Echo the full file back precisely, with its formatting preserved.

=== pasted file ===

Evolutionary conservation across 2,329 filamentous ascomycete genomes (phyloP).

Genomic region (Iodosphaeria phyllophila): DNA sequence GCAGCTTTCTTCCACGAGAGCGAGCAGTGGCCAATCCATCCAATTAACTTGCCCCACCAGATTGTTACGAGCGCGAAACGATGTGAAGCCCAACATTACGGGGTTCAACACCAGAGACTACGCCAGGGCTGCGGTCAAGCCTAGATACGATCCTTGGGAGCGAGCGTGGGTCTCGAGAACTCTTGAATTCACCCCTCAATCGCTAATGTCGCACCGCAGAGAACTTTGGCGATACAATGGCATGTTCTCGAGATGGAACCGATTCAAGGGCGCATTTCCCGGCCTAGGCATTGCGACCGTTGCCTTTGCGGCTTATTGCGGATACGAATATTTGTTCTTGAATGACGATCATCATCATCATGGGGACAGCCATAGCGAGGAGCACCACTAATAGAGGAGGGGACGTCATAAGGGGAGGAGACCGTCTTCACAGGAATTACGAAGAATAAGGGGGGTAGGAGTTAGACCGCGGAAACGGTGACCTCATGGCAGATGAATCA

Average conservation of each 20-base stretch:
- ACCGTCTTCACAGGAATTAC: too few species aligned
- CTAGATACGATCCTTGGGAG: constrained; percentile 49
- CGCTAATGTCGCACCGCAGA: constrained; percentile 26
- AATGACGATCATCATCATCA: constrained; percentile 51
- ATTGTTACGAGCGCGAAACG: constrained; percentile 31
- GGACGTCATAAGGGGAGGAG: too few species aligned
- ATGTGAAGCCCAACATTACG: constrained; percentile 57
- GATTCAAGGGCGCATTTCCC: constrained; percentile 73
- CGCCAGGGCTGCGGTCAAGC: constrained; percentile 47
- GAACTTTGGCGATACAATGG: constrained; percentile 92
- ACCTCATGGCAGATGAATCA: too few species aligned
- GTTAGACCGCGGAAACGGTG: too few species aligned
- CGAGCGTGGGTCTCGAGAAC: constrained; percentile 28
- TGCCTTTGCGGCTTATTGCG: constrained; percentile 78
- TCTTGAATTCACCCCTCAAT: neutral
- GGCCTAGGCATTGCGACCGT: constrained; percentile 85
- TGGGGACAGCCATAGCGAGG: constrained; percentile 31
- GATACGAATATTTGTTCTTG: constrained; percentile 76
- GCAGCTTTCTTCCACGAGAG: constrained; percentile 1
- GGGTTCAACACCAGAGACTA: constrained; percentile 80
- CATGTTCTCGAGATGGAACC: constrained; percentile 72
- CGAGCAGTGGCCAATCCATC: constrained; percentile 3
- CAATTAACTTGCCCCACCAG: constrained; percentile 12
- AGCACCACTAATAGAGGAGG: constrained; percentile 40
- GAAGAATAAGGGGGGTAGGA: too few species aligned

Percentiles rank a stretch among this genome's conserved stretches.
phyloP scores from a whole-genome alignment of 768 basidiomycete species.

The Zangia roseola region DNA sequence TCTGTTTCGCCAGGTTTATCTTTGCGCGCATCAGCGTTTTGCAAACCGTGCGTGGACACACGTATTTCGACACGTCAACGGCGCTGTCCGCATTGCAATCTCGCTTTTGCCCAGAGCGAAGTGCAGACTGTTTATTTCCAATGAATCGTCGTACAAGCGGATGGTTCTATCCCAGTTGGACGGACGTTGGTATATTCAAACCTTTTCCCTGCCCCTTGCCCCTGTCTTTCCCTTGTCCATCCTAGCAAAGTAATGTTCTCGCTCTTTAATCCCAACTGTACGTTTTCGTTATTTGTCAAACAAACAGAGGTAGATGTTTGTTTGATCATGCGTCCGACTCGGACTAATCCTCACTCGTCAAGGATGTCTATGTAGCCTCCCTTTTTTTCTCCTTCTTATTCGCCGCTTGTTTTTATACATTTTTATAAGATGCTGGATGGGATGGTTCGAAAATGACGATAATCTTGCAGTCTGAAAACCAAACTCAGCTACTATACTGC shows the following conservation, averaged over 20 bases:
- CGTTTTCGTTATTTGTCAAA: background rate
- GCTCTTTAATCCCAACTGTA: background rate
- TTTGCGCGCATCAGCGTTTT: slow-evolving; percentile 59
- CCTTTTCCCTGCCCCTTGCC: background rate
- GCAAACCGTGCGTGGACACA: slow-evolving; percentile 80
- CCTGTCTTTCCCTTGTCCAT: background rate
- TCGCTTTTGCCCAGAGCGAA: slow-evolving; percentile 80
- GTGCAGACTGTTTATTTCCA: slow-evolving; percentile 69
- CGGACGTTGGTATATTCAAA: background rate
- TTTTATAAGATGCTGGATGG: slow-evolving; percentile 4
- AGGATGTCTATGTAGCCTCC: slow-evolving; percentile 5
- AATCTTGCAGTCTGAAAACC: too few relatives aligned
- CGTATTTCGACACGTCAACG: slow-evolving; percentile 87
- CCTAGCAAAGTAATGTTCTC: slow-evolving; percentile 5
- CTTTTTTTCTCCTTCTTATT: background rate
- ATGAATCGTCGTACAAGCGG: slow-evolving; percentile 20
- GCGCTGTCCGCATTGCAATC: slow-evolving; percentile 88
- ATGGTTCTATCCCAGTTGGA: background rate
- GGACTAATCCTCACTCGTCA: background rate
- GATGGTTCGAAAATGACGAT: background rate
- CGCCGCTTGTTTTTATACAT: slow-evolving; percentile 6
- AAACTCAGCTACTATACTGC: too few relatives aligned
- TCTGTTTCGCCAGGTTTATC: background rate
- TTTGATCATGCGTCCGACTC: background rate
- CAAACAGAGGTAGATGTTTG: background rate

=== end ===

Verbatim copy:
Evolutionary conservation across 2,329 filamentous ascomycete genomes (phyloP).

Genomic region (Iodosphaeria phyllophila): DNA sequence GCAGCTTTCTTCCACGAGAGCGAGCAGTGGCCAATCCATCCAATTAACTTGCCCCACCAGATTGTTACGAGCGCGAAACGATGTGAAGCCCAACATTACGGGGTTCAACACCAGAGACTACGCCAGGGCTGCGGTCAAGCCTAGATACGATCCTTGGGAGCGAGCGTGGGTCTCGAGAACTCTTGAATTCACCCCTCAATCGCTAATGTCGCACCGCAGAGAACTTTGGCGATACAATGGCATGTTCTCGAGATGGAACCGATTCAAGGGCGCATTTCCCGGCCTAGGCATTGCGACCGTTGCCTTTGCGGCTTATTGCGGATACGAATATTTGTTCTTGAATGACGATCATCATCATCATGGGGACAGCCATAGCGAGGAGCACCACTAATAGAGGAGGGGACGTCATAAGGGGAGGAGACCGTCTTCACAGGAATTACGAAGAATAAGGGGGGTAGGAGTTAGACCGCGGAAACGGTGACCTCATGGCAGATGAATCA

Average conservation of each 20-base stretch:
- ACCGTCTTCACAGGAATTAC: too few species aligned
- CTAGATACGATCCTTGGGAG: constrained; percentile 49
- CGCTAATGTCGCACCGCAGA: constrained; percentile 26
- AATGACGATCATCATCATCA: constrained; percentile 51
- ATTGTTACGAGCGCGAAACG: constrained; percentile 31
- GGACGTCATAAGGGGAGGAG: too few species aligned
- ATGTGAAGCCCAACATTACG: constrained; percentile 57
- GATTCAAGGGCGCATTTCCC: constrained; percentile 73
- CGCCAGGGCTGCGGTCAAGC: constrained; percentile 47
- GAACTTTGGCGATACAATGG: constrained; percentile 92
- ACCTCATGGCAGATGAATCA: too few species aligned
- GTTAGACCGCGGAAACGGTG: too few species aligned
- CGAGCGTGGGTCTCGAGAAC: constrained; percentile 28
- TGCCTTTGCGGCTTATTGCG: constrained; percentile 78
- TCTTGAATTCACCCCTCAAT: neutral
- GGCCTAGGCATTGCGACCGT: constrained; percentile 85
- TGGGGACAGCCATAGCGAGG: constrained; percentile 31
- GATACGAATATTTGTTCTTG: constrained; percentile 76
- GCAGCTTTCTTCCACGAGAG: constrained; percentile 1
- GGGTTCAACACCAGAGACTA: constrained; percentile 80
- CATGTTCTCGAGATGGAACC: constrained; percentile 72
- CGAGCAGTGGCCAATCCATC: constrained; percentile 3
- CAATTAACTTGCCCCACCAG: constrained; percentile 12
- AGCACCACTAATAGAGGAGG: constrained; percentile 40
- GAAGAATAAGGGGGGTAGGA: too few species aligned

Percentiles rank a stretch among this genome's conserved stretches.
phyloP scores from a whole-genome alignment of 768 basidiomycete species.

The Zangia roseola region DNA sequence TCTGTTTCGCCAGGTTTATCTTTGCGCGCATCAGCGTTTTGCAAACCGTGCGTGGACACACGTATTTCGACACGTCAACGGCGCTGTCCGCATTGCAATCTCGCTTTTGCCCAGAGCGAAGTGCAGACTGTTTATTTCCAATGAATCGTCGTACAAGCGGATGGTTCTATCCCAGTTGGACGGACGTTGGTATATTCAAACCTTTTCCCTGCCCCTTGCCCCTGTCTTTCCCTTGTCCATCCTAGCAAAGTAATGTTCTCGCTCTTTAATCCCAACTGTACGTTTTCGTTATTTGTCAAACAAACAGAGGTAGATGTTTGTTTGATCATGCGTCCGACTCGGACTAATCCTCACTCGTCAAGGATGTCTATGTAGCCTCCCTTTTTTTCTCCTTCTTATTCGCCGCTTGTTTTTATACATTTTTATAAGATGCTGGATGGGATGGTTCGAAAATGACGATAATCTTGCAGTCTGAAAACCAAACTCAGCTACTATACTGC shows the following conservation, averaged over 20 bases:
- CGTTTTCGTTATTTGTCAAA: background rate
- GCTCTTTAATCCCAACTGTA: background rate
- TTTGCGCGCATCAGCGTTTT: slow-evolving; percentile 59
- CCTTTTCCCTGCCCCTTGCC: background rate
- GCAAACCGTGCGTGGACACA: slow-evolving; percentile 80
- CCTGTCTTTCCCTTGTCCAT: background rate
- TCGCTTTTGCCCAGAGCGAA: slow-evolving; percentile 80
- GTGCAGACTGTTTATTTCCA: slow-evolving; percentile 69
- CGGACGTTGGTATATTCAAA: background rate
- TTTTATAAGATGCTGGATGG: slow-evolving; percentile 4
- AGGATGTCTATGTAGCCTCC: slow-evolving; percentile 5
- AATCTTGCAGTCTGAAAACC: too few relatives aligned
- CGTATTTCGACACGTCAACG: slow-evolving; percentile 87
- CCTAGCAAAGTAATGTTCTC: slow-evolving; percentile 5
- CTTTTTTTCTCCTTCTTATT: background rate
- ATGAATCGTCGTACAAGCGG: slow-evolving; percentile 20
- GCGCTGTCCGCATTGCAATC: slow-evolving; percentile 88
- ATGGTTCTATCCCAGTTGGA: background rate
- GGACTAATCCTCACTCGTCA: background rate
- GATGGTTCGAAAATGACGAT: background rate
- CGCCGCTTGTTTTTATACAT: slow-evolving; percentile 6
- AAACTCAGCTACTATACTGC: too few relatives aligned
- TCTGTTTCGCCAGGTTTATC: background rate
- TTTGATCATGCGTCCGACTC: background rate
- CAAACAGAGGTAGATGTTTG: background rate